WiiU NintendoTVii Seeks to Revolutionize TV Viewing
At Nintendo's release date announcement event in New York, NY for the WiiU, the November 18, 2012 date and $299 and $349 price points were not all they brought. A wide variety of games came along for the ride, and Newsarama was there to try out several of them. Over the coming days you'll get to read all about those games, with our hands-on impressions and new information on many of those launch window titles.
When you pull up the TVii main menu, your WiiU gamepad instantly becomes the ultimate universal remote control. However, instead of unifying multiple hardware components, this is unifying all of your content delivery systems. The Search tab tells the story of the device pretty well. By searching for an individual tv show or movie, the example used in both demos was Modern Family, your WiiU will search all the services and devices you have registered. The search showed possibilities for watching on Hulu+, Amazon, Netflix, Live TV (if it happens to be airing at the time), and perhaps the coup de gras, your DVR. While TiVo brand DVRs were specifically shown for the demo, a spokesperson for Nintendo said that they are working on contracts with "Comcast, Fios, Time Warner, all the major providers," and that the software will eventually work with virtually all DVRs.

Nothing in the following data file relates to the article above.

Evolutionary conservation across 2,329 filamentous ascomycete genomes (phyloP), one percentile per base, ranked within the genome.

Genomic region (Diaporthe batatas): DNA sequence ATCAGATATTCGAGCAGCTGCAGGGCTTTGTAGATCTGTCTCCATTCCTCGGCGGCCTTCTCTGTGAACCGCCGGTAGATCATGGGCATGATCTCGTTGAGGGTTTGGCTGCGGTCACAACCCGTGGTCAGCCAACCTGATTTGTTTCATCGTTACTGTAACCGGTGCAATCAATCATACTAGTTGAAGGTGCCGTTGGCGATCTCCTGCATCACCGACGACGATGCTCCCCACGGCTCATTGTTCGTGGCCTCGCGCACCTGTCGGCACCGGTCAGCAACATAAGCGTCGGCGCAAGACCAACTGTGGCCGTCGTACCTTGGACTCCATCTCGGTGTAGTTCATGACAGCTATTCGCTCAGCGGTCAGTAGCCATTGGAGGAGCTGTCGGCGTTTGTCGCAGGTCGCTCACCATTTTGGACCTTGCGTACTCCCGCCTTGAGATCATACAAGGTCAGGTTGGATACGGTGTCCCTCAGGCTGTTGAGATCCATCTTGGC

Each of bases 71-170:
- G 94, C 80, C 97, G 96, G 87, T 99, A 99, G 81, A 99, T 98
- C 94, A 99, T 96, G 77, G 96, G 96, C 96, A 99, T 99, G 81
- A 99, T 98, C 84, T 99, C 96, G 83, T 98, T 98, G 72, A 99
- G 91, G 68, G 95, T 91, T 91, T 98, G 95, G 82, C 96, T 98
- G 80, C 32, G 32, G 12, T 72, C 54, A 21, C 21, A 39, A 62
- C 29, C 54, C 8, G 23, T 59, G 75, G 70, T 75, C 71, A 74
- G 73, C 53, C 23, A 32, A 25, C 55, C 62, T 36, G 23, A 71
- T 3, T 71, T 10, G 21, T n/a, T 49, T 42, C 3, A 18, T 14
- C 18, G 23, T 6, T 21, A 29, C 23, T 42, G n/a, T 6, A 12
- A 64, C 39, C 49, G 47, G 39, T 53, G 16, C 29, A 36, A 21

Movies promise to work much the same way, and even allow you to browse for a movie on the gamepad, including reading Rotten Tomatoes scores and reviews and watching trailers, all without changing what's appearing on your TV, so you can queue up your next adventure.
The Wii managed to make its way into living rooms faster than either the Xbox 360 or the PS3, but without true HD and limited storage options, it never got into the multimedia market the way those two consoles did. With NintendoTVii, that looks to change, and families that add the WiiU to their preferred entertainment hub will likely be pleasantly surprised by all it has to offer outside of games.